Unity in Diversity

Carol A. Hand

Métis, Melungeon, Mulatto
Mixes of many nations
Often shamed and assigned
To societies’ lowest stations

Sometimes produced by conquest
Other times by choice
Signifying shared humanity
Giving diversity – a unified voice

It’s time to stand together
Clothed with wisdom and pride
Leading the way to understanding
Overcoming distinctions that divide

rainbow 2

Photo: Embroidery by Carol A. Hand

Descendants of the rainbow
No matter the circumstances of birth
Regardless of the names assigned
All beautiful humans of immeasurable worth


Copyright Notice: © Carol A. Hand and carolahand, 2013-2016. Unauthorized use and/or duplication of this material without express and written permission from this blog’s author and/or owner is strictly prohibited. Excerpts and links may be used, provided that full and clear credit is given to Carol A. Hand and carolahand with appropriate and specific direction to the original content.

24 thoughts on “Unity in Diversity

  1. Beautiful, Carol.

    Some years back, I read an article that your poem reminded me of. It was about how the entertainment industry – movies, TV, advertising – had increasingly shifted their preference for actors, actresses and models to those who are “ethnically ambiguous.” They were choosing to use people whom almost anyone could very easily and immediately identify with.

    If the person in the movie, program or ad can be quickly identified (even if inaccurately) and pigeonholed as Black or Hispanic or Swedish or Native American or Asian or whatever, there is always a risk of turning some viewers off or even against whatever was being presented, whether for sale of for their viewing pleasure. But if it is impossible or at least very difficult to determine the race or ethnicity of the person, and if they offer hints of various ethnic characteristics to become aware of, then there will be wide appeal because anyone can easily choose to identify with the person without discomfort or conflict.

    All of us are a blend. Most of us have genetic hints of almost every so called “race” in our cells. While some may have a smaller selection, no one is “pure” anything – except Human. Well, even that is somewhat open to question according to the reality that has relatively recently been discovered: that we host a microbiome, the individual members of which greatly outnumber the cells in our bodies that carry our own DNA. And we actually depend to a great extent upon maintaining a healthy, balanced microbiome for our good health and well-being; we couldn’t survive without them living within and on us.

    So, there is great hubris in considering one’s individual self as being part of any “pure” racial (or other) group, which means that our divisions and separations, our disassociations and rejections, based upon our perceived differences are quite arbitrary and artificial, based more in our limitations of perception (which are mostly self-imposed) than upon any actuality. In truth, we are all animated star dust; clay imbued with the Mystery of Life. We’re all in this Life together. All beings (not only human beings) are intimately and inextricably interconnected and interdependent.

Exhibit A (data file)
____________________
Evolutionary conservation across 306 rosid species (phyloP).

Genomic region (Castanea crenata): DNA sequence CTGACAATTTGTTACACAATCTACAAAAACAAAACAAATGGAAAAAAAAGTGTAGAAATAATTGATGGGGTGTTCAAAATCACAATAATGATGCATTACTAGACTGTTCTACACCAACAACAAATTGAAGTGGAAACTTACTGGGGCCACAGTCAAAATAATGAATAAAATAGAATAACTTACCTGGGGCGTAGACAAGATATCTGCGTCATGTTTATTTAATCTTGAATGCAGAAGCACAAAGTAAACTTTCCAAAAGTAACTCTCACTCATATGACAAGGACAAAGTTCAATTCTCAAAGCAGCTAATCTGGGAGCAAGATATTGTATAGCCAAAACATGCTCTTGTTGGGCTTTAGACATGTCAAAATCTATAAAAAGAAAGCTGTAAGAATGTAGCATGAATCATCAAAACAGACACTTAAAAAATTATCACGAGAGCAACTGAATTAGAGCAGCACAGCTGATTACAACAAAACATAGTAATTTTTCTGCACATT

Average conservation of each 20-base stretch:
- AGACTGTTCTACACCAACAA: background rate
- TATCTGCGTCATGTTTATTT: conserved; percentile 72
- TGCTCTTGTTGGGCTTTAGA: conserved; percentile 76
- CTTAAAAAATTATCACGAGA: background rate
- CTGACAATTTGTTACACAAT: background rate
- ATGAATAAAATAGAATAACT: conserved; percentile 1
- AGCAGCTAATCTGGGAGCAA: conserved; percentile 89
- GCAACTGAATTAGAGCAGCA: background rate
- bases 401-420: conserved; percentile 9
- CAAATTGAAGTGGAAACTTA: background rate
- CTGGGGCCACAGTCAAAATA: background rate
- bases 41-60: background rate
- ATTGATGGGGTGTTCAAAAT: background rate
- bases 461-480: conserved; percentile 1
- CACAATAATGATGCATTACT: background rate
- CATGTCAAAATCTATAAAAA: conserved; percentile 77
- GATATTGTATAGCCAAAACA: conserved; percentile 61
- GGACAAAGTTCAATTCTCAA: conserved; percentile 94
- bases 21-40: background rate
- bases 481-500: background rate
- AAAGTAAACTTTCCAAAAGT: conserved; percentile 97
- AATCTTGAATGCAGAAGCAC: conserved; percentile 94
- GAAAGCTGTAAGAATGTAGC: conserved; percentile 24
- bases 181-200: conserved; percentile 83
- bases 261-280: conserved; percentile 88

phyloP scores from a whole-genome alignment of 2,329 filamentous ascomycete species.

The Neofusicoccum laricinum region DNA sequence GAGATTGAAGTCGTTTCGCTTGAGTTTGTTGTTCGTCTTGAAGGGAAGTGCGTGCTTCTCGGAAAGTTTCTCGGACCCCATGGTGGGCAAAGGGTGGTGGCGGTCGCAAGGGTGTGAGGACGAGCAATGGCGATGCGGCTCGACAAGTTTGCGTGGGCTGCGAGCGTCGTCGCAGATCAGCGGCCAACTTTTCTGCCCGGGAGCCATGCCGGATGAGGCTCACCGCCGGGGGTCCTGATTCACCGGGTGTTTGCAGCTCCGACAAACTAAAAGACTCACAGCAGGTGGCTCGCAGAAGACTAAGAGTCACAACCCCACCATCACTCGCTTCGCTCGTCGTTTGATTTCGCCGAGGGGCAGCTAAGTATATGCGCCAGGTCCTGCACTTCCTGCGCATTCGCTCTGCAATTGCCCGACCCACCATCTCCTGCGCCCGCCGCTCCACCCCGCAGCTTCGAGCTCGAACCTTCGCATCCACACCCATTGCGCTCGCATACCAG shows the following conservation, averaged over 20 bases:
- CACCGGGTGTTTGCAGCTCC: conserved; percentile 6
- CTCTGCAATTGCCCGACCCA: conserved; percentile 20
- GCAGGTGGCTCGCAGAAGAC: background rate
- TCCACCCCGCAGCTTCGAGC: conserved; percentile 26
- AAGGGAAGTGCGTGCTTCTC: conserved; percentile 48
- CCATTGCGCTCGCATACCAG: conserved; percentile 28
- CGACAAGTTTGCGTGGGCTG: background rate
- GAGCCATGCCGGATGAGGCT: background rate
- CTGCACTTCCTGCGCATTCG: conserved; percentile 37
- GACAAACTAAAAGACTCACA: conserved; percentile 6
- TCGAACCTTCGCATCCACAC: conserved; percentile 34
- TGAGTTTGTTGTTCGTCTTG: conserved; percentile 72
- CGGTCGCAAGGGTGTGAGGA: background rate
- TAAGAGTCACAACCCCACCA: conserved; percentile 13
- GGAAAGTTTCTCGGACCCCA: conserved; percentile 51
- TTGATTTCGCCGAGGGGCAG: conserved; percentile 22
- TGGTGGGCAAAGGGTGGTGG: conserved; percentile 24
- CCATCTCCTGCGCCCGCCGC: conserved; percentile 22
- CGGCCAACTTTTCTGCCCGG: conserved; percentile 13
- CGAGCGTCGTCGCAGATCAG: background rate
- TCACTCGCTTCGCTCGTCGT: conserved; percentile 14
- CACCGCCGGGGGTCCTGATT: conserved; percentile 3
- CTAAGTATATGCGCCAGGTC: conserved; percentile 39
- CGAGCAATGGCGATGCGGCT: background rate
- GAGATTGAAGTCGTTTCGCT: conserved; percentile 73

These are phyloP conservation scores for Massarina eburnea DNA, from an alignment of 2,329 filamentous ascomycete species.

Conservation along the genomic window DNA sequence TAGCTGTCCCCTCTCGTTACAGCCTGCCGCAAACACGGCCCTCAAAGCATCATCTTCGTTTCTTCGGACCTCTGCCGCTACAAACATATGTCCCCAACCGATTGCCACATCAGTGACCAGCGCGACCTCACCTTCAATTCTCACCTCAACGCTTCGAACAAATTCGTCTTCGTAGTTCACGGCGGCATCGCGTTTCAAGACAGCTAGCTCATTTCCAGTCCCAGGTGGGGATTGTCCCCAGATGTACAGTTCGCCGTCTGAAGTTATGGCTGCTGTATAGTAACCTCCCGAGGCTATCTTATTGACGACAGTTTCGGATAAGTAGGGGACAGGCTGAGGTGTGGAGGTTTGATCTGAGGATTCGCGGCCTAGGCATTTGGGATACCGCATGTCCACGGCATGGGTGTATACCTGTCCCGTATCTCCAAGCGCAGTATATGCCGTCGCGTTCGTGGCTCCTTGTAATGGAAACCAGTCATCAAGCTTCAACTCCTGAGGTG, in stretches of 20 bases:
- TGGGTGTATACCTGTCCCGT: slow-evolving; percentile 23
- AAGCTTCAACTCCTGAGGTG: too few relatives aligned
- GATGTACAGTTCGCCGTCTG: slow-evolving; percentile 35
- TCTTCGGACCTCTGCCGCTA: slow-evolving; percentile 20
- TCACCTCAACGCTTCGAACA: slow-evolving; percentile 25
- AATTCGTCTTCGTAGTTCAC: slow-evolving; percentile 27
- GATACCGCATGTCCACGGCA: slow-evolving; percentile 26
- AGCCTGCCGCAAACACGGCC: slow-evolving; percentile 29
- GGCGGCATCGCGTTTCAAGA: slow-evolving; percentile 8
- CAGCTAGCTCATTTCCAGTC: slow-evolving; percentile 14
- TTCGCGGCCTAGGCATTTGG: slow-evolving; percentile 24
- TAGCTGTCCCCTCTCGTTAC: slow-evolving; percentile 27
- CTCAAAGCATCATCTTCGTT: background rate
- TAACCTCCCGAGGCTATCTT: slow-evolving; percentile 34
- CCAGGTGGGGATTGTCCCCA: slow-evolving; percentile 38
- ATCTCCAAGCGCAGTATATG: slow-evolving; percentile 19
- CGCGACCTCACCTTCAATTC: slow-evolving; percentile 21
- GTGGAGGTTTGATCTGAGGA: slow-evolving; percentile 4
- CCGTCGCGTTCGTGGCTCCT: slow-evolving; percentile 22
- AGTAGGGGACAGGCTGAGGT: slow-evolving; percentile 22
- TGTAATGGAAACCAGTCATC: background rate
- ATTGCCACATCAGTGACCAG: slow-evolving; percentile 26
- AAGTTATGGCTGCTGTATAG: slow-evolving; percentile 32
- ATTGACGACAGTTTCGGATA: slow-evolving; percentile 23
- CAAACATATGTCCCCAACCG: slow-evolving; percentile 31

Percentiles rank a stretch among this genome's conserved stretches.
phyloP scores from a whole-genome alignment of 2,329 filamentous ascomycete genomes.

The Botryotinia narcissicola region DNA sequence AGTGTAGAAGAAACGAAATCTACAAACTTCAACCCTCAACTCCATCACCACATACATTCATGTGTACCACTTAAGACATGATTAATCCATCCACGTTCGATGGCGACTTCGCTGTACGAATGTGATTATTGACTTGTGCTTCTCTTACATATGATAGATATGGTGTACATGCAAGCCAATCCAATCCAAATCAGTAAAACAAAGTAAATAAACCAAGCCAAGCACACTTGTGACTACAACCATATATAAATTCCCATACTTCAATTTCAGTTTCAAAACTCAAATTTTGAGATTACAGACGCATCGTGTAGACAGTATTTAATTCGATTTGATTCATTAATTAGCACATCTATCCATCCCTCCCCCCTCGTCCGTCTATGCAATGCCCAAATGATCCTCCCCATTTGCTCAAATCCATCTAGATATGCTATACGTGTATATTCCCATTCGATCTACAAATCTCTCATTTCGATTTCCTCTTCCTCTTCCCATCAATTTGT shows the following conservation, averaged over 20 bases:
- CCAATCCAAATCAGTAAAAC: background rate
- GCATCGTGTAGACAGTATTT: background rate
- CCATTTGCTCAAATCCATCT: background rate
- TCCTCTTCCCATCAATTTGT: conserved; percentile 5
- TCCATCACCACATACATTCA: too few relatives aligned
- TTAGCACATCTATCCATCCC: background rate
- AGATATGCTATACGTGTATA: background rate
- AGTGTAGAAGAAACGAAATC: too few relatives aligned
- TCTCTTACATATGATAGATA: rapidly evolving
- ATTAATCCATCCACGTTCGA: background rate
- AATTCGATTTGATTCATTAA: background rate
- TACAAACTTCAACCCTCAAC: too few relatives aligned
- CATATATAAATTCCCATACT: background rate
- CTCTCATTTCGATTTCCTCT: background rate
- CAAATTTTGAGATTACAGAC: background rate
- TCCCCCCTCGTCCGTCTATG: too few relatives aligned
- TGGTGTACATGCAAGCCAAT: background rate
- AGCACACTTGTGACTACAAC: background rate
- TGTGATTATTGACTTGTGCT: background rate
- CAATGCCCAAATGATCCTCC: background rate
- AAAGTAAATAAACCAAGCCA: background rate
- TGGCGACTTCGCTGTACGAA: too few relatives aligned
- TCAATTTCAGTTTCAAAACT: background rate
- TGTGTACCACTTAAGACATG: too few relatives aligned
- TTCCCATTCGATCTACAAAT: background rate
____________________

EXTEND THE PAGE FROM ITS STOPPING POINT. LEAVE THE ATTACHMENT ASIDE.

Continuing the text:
All of us are more the same than we are different. In our deepest essence, we are the same. What we share in common is of far more significance than are our individual differences. The essence that we share is what can unify us and give us strength and endurance as a species, while our great diversity can greatly enrich our Life experience and expand our ability to take care of our needs and increase our ability to lead rich and fulfilling lives. Yet this will be true in actuality only if we can learn to see and understand ourselves more clearly and embrace each other, as well as our totality, more fully.

    Liked by 3 people

    1. Thank you so much for your thoughtful comments and discussion, Carl. You have covered so many important issues that relate to mixed ancestry and the superficial differences that still result in structural discrimination. I am grateful to you for adding so much to this discussion 🙂

      Liked by 1 person

  2. “Descendants of the rainbow
    No matter the circumstances of birth
    Regardless of the names assigned
    All beautiful humans of immeasurable worth”

    Beautiful, Carol! This is the garden we all need to get ourselves back to!

    Liked by 2 people

  3. Beautifully written. Your posts always cause me to sit back and think, reflect, ponder… Your voice from the margins does have an impact, I know it has impacted me profoundly. I don’t know how I found your blog but I am so glad I did.

    Liked by 1 person

    1. I mean, seeing a video on their blog http://ps22chorus.blogspot.ca/ I’m encouraged that children of all kinds of ethnic groups are singing together happily setting a good example of mutual respect and love. Now, for my personal and educational taste, I just wish they were being trained in classical music 😉 but I’m glad to see them working together nevertheless. 🙂

      Liked by 2 people

      1. Thank you for the link 🙂 I need to wait until morning to listen – it’s past my parakeets’ bedtime so I can’t play music until morning – but I look forward to hearing what the choir is singing…

        Liked by 1 person

    2. Thank you for your important insights, Hildegard, and for sharing information about the multiethnic choir. Music does touch us deeply – the harmony created inspires and unites people.


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